“After long preparations, #EPPO starts investigating crimes against the EU budget today.
“Discover more and don’t forget, you can report a crime to us on Home | European Public Prosecutor’s Office.”
Boasting about the new project, Guy Verhofstadt said: “Cross-border crime & corruption need a cross-border answer.
“EU Prosecutor is a big step forward. Today to fight the misuse of European funds, tomorrow to tackle all big cross border criminal acts.”
But the europhile, who has longed fought for the EU to become the United States of Europe, was immediately mocked on the social media platform.
One Twitter user wrote: “Having no internal borders, allows unchecked movement of criminals. Then there’s the clan families that you leave alone here and Germany being the best place to launder money.”
Another one replied: “So, you’re finally going to prosecute those EU parliament members who’ve fiddled the funds for the past 40 years. Well done.”
Others called for member states to quit the bloc altogether.
People in the UK also joined the bashing.
One Briton wrote: “Britain has a large number of European criminals in our prison system, shall we send them to Brussels so you can deal with them?”
And another: “The EU Parliament is the most corrupt place in Europe. Start there, then we might believe you.”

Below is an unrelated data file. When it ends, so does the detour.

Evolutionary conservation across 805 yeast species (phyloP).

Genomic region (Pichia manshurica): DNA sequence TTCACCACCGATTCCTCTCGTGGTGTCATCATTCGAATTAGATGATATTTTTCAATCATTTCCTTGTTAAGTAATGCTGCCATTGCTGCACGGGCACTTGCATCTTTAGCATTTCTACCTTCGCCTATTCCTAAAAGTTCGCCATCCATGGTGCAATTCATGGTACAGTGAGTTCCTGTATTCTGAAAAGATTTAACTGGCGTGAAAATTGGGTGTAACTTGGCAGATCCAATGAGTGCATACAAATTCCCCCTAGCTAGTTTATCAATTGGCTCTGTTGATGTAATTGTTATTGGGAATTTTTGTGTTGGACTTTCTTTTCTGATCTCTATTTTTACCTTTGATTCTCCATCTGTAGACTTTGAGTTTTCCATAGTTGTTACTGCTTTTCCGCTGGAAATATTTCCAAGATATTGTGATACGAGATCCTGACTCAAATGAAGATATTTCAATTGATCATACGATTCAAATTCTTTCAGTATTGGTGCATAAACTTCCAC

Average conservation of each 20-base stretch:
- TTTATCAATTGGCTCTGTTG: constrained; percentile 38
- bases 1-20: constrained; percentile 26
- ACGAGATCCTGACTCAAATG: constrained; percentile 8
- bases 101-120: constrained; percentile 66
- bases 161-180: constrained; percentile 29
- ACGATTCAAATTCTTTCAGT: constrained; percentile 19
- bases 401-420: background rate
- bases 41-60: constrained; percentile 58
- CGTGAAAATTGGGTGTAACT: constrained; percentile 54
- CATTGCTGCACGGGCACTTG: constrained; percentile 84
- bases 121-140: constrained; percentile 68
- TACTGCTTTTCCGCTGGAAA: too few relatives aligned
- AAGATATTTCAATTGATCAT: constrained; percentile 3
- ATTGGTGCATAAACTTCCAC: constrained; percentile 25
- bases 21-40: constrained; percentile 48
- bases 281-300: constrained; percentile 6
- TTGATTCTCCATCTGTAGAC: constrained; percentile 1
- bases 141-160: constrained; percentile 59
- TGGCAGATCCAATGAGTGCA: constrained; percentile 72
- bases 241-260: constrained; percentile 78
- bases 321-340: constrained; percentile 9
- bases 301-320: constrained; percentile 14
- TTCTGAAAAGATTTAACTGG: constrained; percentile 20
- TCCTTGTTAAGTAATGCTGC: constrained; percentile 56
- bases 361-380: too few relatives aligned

“40 years and you start to investigate crimes against the budget? LOL-I would start looking at the Commission and the MEP’s. All that favouritism, abuse of expenses, Nepotism and basic unaccounted for spending. As for cross border crime -You made your bed so you lie in it!
The EPPO, which counts 22 EU countries as members, is designed to prosecute budget fraud in the bloc.
The office aims to rely on a network of European delegated prosecutors in each country.
But in a blow to Brussels’ bid to become more integrated and tackle crime across the bloc, Denmark, Hungary, Ireland, Poland and Sweden have yet to sign up to the office.
Finland has not come up with a nominee and Slovenia which will take over the Council of the EU’s rotating presidency in July, has yet to nominate any prosecutors for the office.
A disappointed Laura Codruța Kövesi, the EPPO’s chief, told POLITICO: “It’s a very bad signal.”
She blasted there is “a lack of sincere cooperation” from member states.
On Thursday, Slovenian Prime Minister Janez Janša refused to acknowledge his country’s two candidates.
Ms Kövesi commented: “It’s obvious that something is not credible.”
The EPPO chief warned that Slovenia will take “a very huge risk” if it chooses not to appoint prosecutors.
She added: “This will influence the activity of EPPO, the efficiency of EPPO.
“How we can protect better the European money without having the prosecutors in Slovenia?”